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    Archive for the ‘Baby Friendly Hospital Initiative’ Category

    In The News: Lopez Says…

    People magazine happily plunked down $6 million to feature Jennifer Lopez and Marc Anthony’s twins on its cover.

    As ridiculous as that may sound, Jennifer’s comments on breastfeeding left me even more puzzled:

    My mom didn’t breast feed and I think that was the thing for me. You read and figure out what’s the best thing for them.

    Can a baby be healthy and grow adequately without breastfeeding? Absolutely. I certainly do not side with breastfeeding fanatics who equate bottle feeding with bad parenting or negligence.

    I also understand that not every woman can — or wants to — breastfeed. Women have every right to choose, and I find it obnoxious when people criticize this very personal choice.

    What I have a problem with is Jennifer Lopez’s notion that she chose bottle feeding based on “what is best for her babies.” While bottle feeding is certainly not detrimental to a growing baby, it is inaccurate to claim it is identical to breastfeeding.

    Some studies have concluded that breastfed babies have stronger immune systems, decreased risks of developing ear infections and diarrhea, lower infant mortality rates, enhanced neurological development, better oral health (due to a different suckling motion than drinking from a bottle).

    Breast milk is not only tailored to fully meet a baby’s nutritional needs for the first six months, it also contains naturally tranquilizing hormones.

    Some studies are less enthusiastic about health benefits from breastfeeding, but that does not take away that breastmilk is always clean and at the right temperature.

    The American Academy of Pediatrics’ official position is that breast milk is the best source of nutrition for all babies.

    They recommend it as the sole source of food for the first six months of a baby’s life, and as a complementary source from six to twelve months of age.

    They are not alone.

    The World Health Organization, UNICEF, and The American College of Obstetricians and Gynecologists are just some of the organizations that hold the same position.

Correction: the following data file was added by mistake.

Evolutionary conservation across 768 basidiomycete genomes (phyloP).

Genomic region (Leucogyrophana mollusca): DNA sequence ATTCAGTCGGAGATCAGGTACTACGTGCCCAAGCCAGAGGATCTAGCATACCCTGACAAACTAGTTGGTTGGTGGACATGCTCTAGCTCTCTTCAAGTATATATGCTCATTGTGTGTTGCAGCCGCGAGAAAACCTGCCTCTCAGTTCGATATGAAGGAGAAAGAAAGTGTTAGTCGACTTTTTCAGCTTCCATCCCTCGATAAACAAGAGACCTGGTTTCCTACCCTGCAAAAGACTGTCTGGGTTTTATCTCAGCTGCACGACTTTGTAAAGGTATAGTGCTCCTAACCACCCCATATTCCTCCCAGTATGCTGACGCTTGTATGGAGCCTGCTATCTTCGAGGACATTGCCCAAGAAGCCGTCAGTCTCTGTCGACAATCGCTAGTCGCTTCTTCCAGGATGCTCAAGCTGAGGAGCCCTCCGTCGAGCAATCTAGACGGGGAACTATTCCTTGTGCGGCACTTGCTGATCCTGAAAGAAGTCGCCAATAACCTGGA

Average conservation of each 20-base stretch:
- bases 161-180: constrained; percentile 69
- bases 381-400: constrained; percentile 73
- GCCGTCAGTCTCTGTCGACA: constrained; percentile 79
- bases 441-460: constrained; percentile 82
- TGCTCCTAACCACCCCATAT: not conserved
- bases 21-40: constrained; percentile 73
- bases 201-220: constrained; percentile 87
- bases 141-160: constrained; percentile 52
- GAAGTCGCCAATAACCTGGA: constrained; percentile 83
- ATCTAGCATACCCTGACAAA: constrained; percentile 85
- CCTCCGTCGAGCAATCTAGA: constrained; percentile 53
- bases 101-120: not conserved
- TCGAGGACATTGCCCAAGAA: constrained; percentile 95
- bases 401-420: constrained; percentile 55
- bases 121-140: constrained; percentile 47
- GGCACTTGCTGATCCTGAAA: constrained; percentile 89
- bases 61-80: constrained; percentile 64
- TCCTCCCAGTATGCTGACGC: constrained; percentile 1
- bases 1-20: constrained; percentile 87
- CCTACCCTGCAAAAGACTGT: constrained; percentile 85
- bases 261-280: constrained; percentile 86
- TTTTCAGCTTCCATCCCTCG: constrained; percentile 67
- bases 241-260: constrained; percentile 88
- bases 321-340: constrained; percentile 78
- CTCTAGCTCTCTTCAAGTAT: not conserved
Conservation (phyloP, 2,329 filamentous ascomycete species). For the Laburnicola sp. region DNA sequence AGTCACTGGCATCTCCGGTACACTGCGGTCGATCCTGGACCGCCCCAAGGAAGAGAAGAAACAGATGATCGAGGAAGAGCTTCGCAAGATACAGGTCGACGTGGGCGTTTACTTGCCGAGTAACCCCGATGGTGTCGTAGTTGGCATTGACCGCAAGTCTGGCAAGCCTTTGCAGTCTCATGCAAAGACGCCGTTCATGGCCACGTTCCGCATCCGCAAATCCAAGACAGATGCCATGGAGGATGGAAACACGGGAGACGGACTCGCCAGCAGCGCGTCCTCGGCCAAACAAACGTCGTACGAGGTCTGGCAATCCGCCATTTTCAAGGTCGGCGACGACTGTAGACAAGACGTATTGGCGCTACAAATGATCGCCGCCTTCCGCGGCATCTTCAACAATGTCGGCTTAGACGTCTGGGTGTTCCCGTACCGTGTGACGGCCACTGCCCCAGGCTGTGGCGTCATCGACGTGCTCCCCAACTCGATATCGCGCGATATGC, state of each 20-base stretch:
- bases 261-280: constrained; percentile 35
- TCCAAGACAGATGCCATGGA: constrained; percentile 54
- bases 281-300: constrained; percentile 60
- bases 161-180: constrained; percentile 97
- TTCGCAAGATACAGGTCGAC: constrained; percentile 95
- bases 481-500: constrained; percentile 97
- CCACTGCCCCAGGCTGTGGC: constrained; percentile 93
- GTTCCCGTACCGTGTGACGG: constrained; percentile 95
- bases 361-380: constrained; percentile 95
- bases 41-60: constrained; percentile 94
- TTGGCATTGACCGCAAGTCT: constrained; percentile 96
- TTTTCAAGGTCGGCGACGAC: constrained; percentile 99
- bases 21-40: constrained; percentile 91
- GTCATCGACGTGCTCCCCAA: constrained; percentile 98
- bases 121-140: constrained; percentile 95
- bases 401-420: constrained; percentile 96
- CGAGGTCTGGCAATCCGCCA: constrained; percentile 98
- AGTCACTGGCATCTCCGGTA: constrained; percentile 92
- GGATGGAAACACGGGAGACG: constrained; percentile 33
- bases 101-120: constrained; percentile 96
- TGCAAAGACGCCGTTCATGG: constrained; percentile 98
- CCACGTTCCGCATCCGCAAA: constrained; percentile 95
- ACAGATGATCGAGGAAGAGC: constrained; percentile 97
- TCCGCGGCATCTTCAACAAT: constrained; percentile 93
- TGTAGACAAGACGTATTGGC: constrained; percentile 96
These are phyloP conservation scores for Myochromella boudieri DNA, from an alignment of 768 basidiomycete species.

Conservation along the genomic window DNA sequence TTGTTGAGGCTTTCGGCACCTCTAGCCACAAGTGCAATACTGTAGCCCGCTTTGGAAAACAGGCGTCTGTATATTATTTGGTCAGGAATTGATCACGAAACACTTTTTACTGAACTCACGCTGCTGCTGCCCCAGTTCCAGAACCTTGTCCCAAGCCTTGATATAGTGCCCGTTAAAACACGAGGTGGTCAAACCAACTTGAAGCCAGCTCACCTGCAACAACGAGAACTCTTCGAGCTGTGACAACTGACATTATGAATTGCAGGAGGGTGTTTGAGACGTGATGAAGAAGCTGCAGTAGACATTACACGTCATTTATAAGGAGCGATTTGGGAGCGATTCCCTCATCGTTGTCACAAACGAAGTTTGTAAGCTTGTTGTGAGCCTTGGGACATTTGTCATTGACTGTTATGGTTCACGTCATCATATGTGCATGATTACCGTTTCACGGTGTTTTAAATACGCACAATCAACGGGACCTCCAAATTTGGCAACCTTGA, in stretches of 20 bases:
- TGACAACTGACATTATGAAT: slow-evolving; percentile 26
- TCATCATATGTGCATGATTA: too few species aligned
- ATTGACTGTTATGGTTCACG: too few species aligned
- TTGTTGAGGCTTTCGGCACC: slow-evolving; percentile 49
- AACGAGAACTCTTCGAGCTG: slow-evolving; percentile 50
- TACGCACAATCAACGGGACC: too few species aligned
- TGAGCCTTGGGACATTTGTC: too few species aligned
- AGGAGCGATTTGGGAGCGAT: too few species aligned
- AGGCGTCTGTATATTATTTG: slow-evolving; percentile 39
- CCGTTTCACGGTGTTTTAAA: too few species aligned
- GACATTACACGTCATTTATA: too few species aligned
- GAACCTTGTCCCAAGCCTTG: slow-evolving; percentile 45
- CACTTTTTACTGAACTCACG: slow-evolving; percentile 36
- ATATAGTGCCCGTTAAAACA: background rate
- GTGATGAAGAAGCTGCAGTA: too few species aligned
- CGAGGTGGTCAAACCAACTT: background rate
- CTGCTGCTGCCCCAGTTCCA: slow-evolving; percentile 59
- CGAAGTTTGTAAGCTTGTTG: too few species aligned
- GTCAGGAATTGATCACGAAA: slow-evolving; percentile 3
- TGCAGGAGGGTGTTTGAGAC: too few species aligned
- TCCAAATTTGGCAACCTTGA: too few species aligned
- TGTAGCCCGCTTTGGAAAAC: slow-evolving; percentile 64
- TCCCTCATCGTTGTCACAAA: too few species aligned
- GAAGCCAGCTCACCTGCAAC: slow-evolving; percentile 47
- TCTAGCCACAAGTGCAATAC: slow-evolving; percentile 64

Formula is okay, but undoubtedly second best.

    Part of the problem is that most hospitals in the United States do not really support breastfeeding.

    Many do not have lactation specialists on staff, and they immediately bombard mothers with baskets of formula.

    Once a woman feeds her baby formula, it is very hard to get her to commence breastfeeding.

    Breastfeeding is a technique and skill that needs to be learned. It is not innate.

    This is why it is crucial to have trained specialists on staff who can teach new mothers the right positions for breastfeeding and how to handle common problems like mastitis (inflammation of the breast) and sore nipples.

    In 1991, WHO and UNICEF launched the Baby-Friendly Hospital Initiative.

    The ten steps hospitals must follow to be an official baby-friendly one can be viewed here.

    Here’s a shockingly low figure – of the 5,810 hospitals in the United States, only 63 are baby-friendly.

    The full list can be viewed here. I was very shocked to discover that New York City doesn’t have any!

    Another huge barrier to low breastfeeding rates in the country? The ridiculous and undeserved taboo!

    Last April, ABC News reported that an astounding 57 percent of people in this country believe women do not have a right to breastfeed in public.

    What is so wrong about a woman feeding her baby in a natural and healthy way?

    Has our culture’s common practice of hypersexualizing women’s bodies completely screwed with our heads?

    Here’s an even more astounding figure – 72 percent of people surveyed believe it is “inappropriate” to show a woman nursing on television!

    So Jerry Springer (well, now his former security chief Steve Wilkos, who took over the show) can show people verbally and physically attacking each other before noon, and it’s considered perfectly okay to see someone get shot or stabbed on primetime television, but people choose to tear their hair in some ridiculous “moral” outrage over something as harmless as breastfeeding?

    Color me confused — and pretty disgusted.

    If anything, breastfeeding needs to stop being relegated to the “naughty” corner. It needs to be talked about, discussed, and out in the open.

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